I do care about my father, though, and it puts me a difficult situation to have to deal with her as the go-between who provides me with information when he is sick and/or in a weakened state.  (Normally when he is home and doing well, I just call him directly and talk to him and bypass her entirely.)

There is no solution to this situation, and it is one I have been living with for a long time.  It just sucks.


  1. I'm sorry, that's a difficult situation to be in. She sounds a bit like my mom. It's really hard being in a relationship with someone who just won't follow the basic rules of civilized behavior or behave like a reasonable human being. People often offer me "solutions" for dealing with my mother, all of which I know won't work because her behavior is completely irrational, so I just smile and nod. But it doesn't make it any easier!

    1. Thanks. For fear of hurting or alienating my father, I can't do the things I would normally do in a situation like this, like tell the person off or just cut them out of my life. It makes it really difficult for me.

  2. It sounds like you're doing all you can do, which is take care of yourself and try to ignore it as best as you can (though it is pretty aggressive and hard to ignore). I hope your father recovers soon.

  3. Ugh. Your stepmother sounds like a peach. She certainly does sound jealous. I can't believe she has held on to this jealousy for so long. Some people are just plain difficult and you honestly can do nothing to please them. She certainly sounds like one of those people. Your father is sick and having to deal with her on top of it must be extremely frustrating. I give you a lot of credit for remaining calm in this situation. I probably would have lost it by now...

    1. I would love nothing more than to have it out with her, but the negative ramifications for my father prevent me from doing so.

  4. Oy, I am so sorry that your dad is unwell and the your stepmother cannot put her personal feelings aside and foster the relationship you have with your father. It is pretty sad and pathetic that she is being selfish. I am sorry you have to deal with her. I hope your dad makes a speedy recovery and you can resume your ability to bypass her.

  5. I'm so sorry you're dealing with this. I just don't get people like this. I don't care how old the children are in a divorce/remarriage situation, the job of the step-parent is to help protect the parent-child relationship. She should get over herself!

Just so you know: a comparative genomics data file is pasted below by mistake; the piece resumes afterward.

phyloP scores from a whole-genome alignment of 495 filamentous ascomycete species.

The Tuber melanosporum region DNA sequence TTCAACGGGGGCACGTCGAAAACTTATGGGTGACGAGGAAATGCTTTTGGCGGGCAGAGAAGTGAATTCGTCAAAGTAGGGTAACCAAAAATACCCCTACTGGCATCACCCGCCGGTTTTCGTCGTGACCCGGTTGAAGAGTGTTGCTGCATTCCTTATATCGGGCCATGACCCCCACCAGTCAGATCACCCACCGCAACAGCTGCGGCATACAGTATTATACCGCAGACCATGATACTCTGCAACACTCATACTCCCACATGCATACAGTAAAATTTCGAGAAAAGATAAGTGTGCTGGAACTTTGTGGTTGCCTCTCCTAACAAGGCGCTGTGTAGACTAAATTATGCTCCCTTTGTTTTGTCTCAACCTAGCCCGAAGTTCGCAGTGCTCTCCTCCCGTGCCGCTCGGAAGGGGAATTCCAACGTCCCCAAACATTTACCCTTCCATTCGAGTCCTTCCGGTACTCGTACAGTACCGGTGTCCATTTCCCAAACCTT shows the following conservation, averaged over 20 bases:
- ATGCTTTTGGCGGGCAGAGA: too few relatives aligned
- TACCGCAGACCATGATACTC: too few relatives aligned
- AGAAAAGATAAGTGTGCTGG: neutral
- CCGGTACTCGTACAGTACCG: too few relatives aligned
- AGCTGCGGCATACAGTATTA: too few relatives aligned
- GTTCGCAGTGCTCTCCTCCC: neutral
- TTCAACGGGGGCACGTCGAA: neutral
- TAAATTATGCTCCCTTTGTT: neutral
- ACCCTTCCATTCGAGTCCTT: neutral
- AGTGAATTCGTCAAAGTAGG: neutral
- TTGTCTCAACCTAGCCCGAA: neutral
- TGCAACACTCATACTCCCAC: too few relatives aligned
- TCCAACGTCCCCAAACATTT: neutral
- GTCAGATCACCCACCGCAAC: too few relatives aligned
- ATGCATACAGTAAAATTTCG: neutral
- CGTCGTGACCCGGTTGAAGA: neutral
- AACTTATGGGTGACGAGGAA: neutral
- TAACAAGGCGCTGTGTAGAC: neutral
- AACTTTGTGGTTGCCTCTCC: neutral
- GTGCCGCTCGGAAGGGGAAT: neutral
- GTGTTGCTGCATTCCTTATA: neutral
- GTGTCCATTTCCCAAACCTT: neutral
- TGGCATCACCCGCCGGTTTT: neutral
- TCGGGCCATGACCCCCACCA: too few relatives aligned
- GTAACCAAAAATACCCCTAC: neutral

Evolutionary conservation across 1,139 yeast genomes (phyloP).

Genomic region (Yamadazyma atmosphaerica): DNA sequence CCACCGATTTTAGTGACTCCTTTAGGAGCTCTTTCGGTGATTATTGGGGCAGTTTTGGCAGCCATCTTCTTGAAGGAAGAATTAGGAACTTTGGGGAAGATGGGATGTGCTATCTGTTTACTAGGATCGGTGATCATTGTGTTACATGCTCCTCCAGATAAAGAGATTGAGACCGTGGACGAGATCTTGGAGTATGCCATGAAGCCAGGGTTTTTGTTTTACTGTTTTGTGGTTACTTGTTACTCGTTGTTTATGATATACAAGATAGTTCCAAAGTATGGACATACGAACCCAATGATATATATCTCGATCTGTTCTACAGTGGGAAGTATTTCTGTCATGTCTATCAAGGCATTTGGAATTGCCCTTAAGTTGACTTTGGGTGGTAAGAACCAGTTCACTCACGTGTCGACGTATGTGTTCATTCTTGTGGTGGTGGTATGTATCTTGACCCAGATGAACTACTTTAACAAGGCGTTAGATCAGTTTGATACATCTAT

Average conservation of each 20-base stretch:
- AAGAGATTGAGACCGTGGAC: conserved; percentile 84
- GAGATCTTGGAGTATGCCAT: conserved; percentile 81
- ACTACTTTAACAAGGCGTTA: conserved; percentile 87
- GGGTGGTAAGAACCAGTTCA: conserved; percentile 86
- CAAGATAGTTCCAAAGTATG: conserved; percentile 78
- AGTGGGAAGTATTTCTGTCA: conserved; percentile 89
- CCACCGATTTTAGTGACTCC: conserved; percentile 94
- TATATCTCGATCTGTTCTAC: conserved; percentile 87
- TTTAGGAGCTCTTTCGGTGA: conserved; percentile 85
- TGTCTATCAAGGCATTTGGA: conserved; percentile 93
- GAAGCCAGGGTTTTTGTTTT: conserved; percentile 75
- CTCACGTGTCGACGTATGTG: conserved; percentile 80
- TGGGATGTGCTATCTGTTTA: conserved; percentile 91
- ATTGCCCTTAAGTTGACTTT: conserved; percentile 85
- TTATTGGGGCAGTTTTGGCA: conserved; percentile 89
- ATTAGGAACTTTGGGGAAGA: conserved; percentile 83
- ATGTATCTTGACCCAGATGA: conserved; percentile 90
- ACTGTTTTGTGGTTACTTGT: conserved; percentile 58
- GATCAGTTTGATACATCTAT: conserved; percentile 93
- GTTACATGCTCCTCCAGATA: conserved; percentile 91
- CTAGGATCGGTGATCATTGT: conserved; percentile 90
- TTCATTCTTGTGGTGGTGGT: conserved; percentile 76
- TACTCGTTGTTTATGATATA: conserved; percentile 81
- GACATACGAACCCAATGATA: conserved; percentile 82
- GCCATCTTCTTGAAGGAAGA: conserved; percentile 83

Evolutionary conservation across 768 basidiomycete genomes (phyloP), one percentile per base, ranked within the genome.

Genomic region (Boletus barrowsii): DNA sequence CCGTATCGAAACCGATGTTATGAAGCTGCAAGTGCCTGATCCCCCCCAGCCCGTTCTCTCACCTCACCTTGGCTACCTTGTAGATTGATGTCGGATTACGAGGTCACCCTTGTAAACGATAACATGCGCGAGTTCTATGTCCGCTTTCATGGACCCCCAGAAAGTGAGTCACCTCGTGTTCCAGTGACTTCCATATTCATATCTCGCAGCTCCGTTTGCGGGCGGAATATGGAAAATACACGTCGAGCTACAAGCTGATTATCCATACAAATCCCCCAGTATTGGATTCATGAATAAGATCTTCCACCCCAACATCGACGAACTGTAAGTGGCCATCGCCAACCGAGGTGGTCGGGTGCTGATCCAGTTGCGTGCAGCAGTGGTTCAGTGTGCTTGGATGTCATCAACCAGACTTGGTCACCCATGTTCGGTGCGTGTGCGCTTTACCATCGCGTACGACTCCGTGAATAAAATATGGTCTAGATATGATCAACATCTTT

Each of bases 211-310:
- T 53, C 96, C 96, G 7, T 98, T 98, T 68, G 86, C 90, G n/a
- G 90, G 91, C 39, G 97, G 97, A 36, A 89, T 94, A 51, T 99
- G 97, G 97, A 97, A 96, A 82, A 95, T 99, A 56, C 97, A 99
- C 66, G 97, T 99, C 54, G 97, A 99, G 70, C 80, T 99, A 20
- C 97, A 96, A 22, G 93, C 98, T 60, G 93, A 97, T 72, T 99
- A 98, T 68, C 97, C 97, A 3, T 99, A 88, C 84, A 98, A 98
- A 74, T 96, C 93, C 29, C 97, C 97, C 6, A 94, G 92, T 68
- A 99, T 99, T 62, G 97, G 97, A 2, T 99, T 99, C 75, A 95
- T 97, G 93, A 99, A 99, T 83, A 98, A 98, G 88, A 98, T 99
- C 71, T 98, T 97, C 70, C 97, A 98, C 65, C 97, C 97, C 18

6. I am sorry you are in this situation, and I hope your father gets better soon, so that it's easier for you to contact him without having to go through her.

    I can relate some... I never met my MIL, but dh's father remarried about a year after the two of us got married. I appreciate that FIL has been well taken care of over the past 25+ years -- we have never had to worry whether he's being fed, getting his laundry done, going to see the dr, etc. etc. (and by "we" I mean not only me & dh but me & my SIL, who would probably have had to take over more of these duties in the absence of a wife...!). BUT. StepMIL is a drama queen, loves to nag FIL and expects us to take her side when they are arguing. Ummm, I don't think so.

  7. S, I'm really sorry about your father and that you have to go through this.

    As a step-mother myself, I've been thinking a lot about this lately. We are in a culture which usually pits us against each other. Sometimes it's deserved - sometimes it's not. Either way, it's unfortunate, sad and hard.

    As a step-mother, I'm learning that love and compassion go a really long way. It is a lesson I hope that my step-daughters realize as well, since we are all imperfect souls on the similar journey.

    Good luck and good job on turning the other cheek. You are a good woman and daughter for doing it. When the time is right - have that conversation. Just do it with love and compassion and all will be well.